Have you ever found yourself facing your recycling bin, completely befuddled about whether or not you can put a particular item in it? You’re not alone. According to Planet Ark, nearly half of Australians find recycling confusing.
Australia’s recycling rules can seem horrendously complicated, but fortunately they are becoming more simple.
In the meantime, here’s a brief guide to some of the golden rules of kerbside recycling, plus what to do with materials that can’t go in your recycling bin.
As the first rule above says, most papers, plastics, metals and glasses can be recycled, but there are a few exceptions and rules for special handling. To find out more, click on each material below. This will also tell you how else you can recycle the items that can’t go in your kerbside recycling bin.
Other helpful sources for recycling rules include:
Sydney’s Garbage Guru, which lets you look up any item and see the best thing to do with it – it’s likely to be applicable to many other cities across the country.
Why do some things need special treatment?
Some items need special handling before they can go in kerbside recycling. These are generally either very small items, or complex/composite items.
Small items, like scraps of paper or foil, steel bottle caps or plastic bottle lids and coffee pods, can cause problems if simply placed in a recycling bin. Because they are small, they can literally fall through the cracks in sorting machines, causing damage to the machines or ending up in landfill.
Combined or composite items are complex items that contain multiple materials, such as newspapers or magazines in plastic wrap, or composite items like Pringles tubes. Automated recycling machines can cope with very small amounts of different materials, such as staples in paper, plastic windows on envelopes, paper labels on glass jars, or slight residues of food on containers. But items with multiple materials can confuse the machines and end up in the wrong category, introducing contamination.
Why is contamination an issue?
Contamination is when things that can’t be recycled through kerbside recycling systems end up in the recycling system.
Contamination can create many problems: recyclable materials may need to be dumped in landfill; the output of recycled materials is less pure; workers at recycling facilities can be put at risk; and in some cases machinery can be damaged. All of these lead to increased costs of recycling that may be passed on to residents.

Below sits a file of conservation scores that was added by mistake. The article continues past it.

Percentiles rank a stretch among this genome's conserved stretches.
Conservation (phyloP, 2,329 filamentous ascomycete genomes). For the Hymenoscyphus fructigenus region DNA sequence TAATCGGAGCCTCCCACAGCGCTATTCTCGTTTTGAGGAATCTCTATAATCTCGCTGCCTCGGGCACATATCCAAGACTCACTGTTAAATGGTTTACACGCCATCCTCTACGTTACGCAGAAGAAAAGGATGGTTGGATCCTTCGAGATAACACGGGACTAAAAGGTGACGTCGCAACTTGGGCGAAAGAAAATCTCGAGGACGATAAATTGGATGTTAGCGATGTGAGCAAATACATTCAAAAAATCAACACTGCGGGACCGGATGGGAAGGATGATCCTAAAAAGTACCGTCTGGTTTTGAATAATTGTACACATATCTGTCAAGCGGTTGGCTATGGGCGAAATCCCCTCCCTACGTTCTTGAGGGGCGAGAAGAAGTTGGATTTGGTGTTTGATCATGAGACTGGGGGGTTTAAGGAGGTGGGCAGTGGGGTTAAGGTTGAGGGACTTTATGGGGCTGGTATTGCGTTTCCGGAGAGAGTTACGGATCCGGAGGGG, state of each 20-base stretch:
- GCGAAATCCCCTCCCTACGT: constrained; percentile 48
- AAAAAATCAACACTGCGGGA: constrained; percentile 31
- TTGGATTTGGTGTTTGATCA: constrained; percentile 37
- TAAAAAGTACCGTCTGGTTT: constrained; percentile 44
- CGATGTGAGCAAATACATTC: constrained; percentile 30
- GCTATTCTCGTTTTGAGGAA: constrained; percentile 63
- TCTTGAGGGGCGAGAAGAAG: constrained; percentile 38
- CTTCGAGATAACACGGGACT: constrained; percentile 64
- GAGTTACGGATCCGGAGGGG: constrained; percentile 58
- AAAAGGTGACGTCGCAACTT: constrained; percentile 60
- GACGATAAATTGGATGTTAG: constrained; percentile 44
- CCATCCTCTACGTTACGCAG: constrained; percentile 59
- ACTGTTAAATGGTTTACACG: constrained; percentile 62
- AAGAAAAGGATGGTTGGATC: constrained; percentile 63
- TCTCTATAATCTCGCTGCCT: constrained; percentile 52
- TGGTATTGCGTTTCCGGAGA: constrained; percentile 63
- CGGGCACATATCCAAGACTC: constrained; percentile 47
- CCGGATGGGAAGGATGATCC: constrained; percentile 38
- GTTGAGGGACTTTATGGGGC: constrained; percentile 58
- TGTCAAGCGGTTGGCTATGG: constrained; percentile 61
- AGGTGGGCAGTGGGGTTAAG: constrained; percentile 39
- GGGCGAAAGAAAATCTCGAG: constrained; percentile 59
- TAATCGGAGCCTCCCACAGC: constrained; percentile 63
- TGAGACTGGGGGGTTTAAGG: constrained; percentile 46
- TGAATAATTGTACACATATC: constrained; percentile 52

For example, glass recycling programs are designed only to process glass bottles and jars, which are crushed and then melted down and re-used. Drinking glasses, ceramics, plate glass (window panes) and oven-proof glass melt at higher temperatures than normal glass bottles and jars. When these are incorrectly placed in recycling, this tougher glass can remain solid among the melted glass, leading to impure glass products and damaged machinery.
Better technology is helping to remove contaminants during sorting. But it’s always best to get it right at the source. Planet Ark says that a good recycler’s motto is: “If in doubt, leave it out.”
What about things that can’t be recycled at home?
Just because something can’t be recycled through kerbside collections, that doesn’t mean it can’t be recycled at all.
New channels for recycling more complex items have been pioneered by organisations such as Planet Ark and TerraCycle, as well as by local councils, industry and government under schemes such as the Australian Packaging Covenant and the National Television and Computer Recycling Scheme.
Most councils have drop-off locations for larger items that can’t go in kerbside bins, such as electronics, batteries, light bulbs, chemicals and hazardous waste, as well as pickups for white goods and mattresses.
Many supermarkets in metro areas have REDcycle bins that accept soft plastics like plastic bags, soft plastic packaging, biscuit packets and trays, dry cleaning bags, and other “scrunchable” plastics.
Recycling is vital to reducing resource use and waste to landfill, and so getting it right is crucial.
Jenni Downes does not work for, consult, own shares in or receive funding from any company or organisation that would benefit from this article, and has disclosed no relevant affiliations beyond the academic appointment above.